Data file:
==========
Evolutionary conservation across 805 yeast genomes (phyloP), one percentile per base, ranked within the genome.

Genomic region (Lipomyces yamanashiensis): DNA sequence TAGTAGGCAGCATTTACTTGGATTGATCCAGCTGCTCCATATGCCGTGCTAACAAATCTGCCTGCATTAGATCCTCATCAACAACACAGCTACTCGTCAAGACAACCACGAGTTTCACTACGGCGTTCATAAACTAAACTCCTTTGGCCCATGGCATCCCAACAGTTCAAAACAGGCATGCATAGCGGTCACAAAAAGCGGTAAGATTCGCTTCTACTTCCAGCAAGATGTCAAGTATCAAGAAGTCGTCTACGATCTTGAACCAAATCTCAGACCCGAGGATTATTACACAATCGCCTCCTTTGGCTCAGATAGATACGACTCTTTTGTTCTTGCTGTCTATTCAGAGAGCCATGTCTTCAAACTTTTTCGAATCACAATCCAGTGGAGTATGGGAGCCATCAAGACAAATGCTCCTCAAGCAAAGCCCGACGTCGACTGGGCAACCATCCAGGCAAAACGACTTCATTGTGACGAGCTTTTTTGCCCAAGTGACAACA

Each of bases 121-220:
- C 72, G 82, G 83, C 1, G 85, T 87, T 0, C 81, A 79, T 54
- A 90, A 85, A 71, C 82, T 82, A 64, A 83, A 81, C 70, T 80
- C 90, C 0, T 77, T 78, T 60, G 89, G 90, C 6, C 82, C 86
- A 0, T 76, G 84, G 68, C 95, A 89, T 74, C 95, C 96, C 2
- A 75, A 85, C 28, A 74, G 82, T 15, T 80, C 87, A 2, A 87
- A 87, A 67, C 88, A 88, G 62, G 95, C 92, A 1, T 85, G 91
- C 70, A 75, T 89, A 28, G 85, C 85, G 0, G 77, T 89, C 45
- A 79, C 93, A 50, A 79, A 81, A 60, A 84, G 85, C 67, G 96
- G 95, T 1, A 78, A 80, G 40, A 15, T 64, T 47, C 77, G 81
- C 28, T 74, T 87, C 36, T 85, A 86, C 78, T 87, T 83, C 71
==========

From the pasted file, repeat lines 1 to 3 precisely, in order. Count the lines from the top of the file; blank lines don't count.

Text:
Evolutionary conservation across 805 yeast genomes (phyloP), one percentile per base, ranked within the genome.

Genomic region (Lipomyces yamanashiensis): DNA sequence TAGTAGGCAGCATTTACTTGGATTGATCCAGCTGCTCCATATGCCGTGCTAACAAATCTGCCTGCATTAGATCCTCATCAACAACACAGCTACTCGTCAAGACAACCACGAGTTTCACTACGGCGTTCATAAACTAAACTCCTTTGGCCCATGGCATCCCAACAGTTCAAAACAGGCATGCATAGCGGTCACAAAAAGCGGTAAGATTCGCTTCTACTTCCAGCAAGATGTCAAGTATCAAGAAGTCGTCTACGATCTTGAACCAAATCTCAGACCCGAGGATTATTACACAATCGCCTCCTTTGGCTCAGATAGATACGACTCTTTTGTTCTTGCTGTCTATTCAGAGAGCCATGTCTTCAAACTTTTTCGAATCACAATCCAGTGGAGTATGGGAGCCATCAAGACAAATGCTCCTCAAGCAAAGCCCGACGTCGACTGGGCAACCATCCAGGCAAAACGACTTCATTGTGACGAGCTTTTTTGCCCAAGTGACAACA

Each of bases 121-220: